Agency vs. Consultancy – What’s the difference and which is right for you?

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One of the things we love about our mission at Fox Consulting Group is pulling back the curtain on the industry itself, and helping our clients (and readers) make better marketing decisions by better understanding and utilizing their vendor relationships. Having worked on the client side, we’ve seen firsthand how confusing and opaque the agency side can be, and how it can feel like playing roulette when it comes to choosing the right partner.

In an industry where anyone can give themselves any title they want, it is understandable that the term “consultant” seems to have lost its original meaning, and is now a synonym for any contractor who wants to sound more elite than their competitors.

But here’s the thing – there is an actual definition, and we think it’s important!

All consultancies are agencies but not all agencies are consultancies

Agency - “An establishment engaged in doing business for another.”

By definition, an agency can specialize in virtually anything, and is a catch-all way to describe a company that does business with another business. You’re probably very familiar with this term, as “Ad Agency” has become the term most frequently used for a company that helps other companies create and launch campaigns and designs.

Consultancy - “An agency that gives professional advice or service”

As opposed to the catch-all label of “agency,” consultancies are all about the advice and expertise.

Thank you for bearing that incredibly boring trip down Merriam lane.

For us, there is a huge practical difference between a marketing agency and a marketing consultant: 

When you hire an agency, you enlist them to do marketing on behalf of your company. When you hire a consultant, you enlist them to bring advice and guidance, which you and your team use when executing your marketing.

So, when it comes time to reach out to the “agency world” for help, the first critical step is to answer the question: Do we want an expert team to develop and run our campaigns/projects? Or, do we want to run our own campaigns/projects based on the advice of experts?

The answer to that often comes down to the structure and resources available within your organization, and there is not one that’s better or worse than the other. 

  • If you have a fully staffed marketing team with project management, design, copywriting, and web development, you may not need a marketing agency to execute marketing on your behalf. But you may need an expert strategist to help define your strategy and workplan, to ensure your team’s efforts are set up for success.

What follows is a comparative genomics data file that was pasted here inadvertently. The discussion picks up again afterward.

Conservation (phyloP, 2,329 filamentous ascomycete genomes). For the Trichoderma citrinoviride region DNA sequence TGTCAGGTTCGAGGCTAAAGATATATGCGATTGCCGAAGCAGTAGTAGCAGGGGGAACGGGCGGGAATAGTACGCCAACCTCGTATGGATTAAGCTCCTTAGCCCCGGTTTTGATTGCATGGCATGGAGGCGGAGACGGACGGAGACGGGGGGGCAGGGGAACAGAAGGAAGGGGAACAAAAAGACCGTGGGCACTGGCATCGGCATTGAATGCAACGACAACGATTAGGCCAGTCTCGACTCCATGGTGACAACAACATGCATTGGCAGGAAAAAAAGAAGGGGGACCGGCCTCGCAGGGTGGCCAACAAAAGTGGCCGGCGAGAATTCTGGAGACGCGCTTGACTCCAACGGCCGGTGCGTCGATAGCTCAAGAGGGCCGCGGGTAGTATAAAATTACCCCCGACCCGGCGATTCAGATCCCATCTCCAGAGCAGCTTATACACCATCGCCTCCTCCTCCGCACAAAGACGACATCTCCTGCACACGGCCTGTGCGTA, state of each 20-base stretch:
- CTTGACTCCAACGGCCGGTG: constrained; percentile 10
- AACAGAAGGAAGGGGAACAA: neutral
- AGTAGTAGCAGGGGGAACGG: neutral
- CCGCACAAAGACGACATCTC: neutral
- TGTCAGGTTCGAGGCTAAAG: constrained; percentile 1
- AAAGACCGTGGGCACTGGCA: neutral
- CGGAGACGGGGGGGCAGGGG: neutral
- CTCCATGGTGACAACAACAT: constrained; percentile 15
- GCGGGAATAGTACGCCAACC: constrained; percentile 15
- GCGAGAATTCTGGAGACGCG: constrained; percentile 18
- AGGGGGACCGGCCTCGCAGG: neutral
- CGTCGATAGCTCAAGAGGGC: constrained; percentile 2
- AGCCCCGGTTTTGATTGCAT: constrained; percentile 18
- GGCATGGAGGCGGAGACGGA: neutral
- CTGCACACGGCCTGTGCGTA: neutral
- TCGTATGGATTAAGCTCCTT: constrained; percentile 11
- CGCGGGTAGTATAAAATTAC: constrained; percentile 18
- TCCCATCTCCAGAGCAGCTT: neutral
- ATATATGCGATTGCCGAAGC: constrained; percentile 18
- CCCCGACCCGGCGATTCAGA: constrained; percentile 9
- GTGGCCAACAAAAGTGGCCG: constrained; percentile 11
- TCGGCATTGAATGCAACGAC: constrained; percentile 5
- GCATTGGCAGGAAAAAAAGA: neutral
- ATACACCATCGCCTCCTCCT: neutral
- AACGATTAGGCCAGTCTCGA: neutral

• On the other hand, if you’re a one-person marketing department, you will likely need additional resources that can not only plan a strategy, but also provide the resources to execute the plan.

Can’t an agency just offer us consulting services?

Yes. At least they will tell you they can.

The reality is that the operations and economics of agencies and consultancies are very different. And we have seen many agencies that over-promise their strategic consulting capabilities, only to underdeliver and attempt to fall back on the upselling of tactical execution. (Real world scenario: A web development agency with 12 PHP developers and 2 consultants on staff cannot sustain the cost of payroll unless they are putting their developers to work. And by definition, a consulting engagement is *not* a development engagement). This type of "full service, beginning to end support" often turns the "consultant" role into more of an upfront sales person, rather than a true objective advisor.

Consultancies, on the other hand, maintain a staff of consultants and advisors who specialize in giving expert advice in the form of research, strategy, and coaching. When the time comes to execute a strategy, the consultancy will also provide guidance in handing off the work plan to the execution team.

So, there you have it – clear as mud, right?

If you're still not sure what you need, a diagram might help: 

Hire a consultant if: 

  • You have access to resources that can execute marketing programs, but aren’t sure you’re doing the right things.

Hire a marketing agency if: 

  • You have high confidence in *what you want to achieve*, but don’t have access to the resources needed.

Hire both if: 

  • You have a general inkling of what you may want to do, but don’t have the experience to establish a strategy or the resources to get it done.

Hire neither if: 

  • You know exactly where you want to go, and you have a team of experts to help you get there!

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SEMrush
About the Author
Justin is the owner/founder of Fox Consulting Group, and a lead consultant for strategy engagements.

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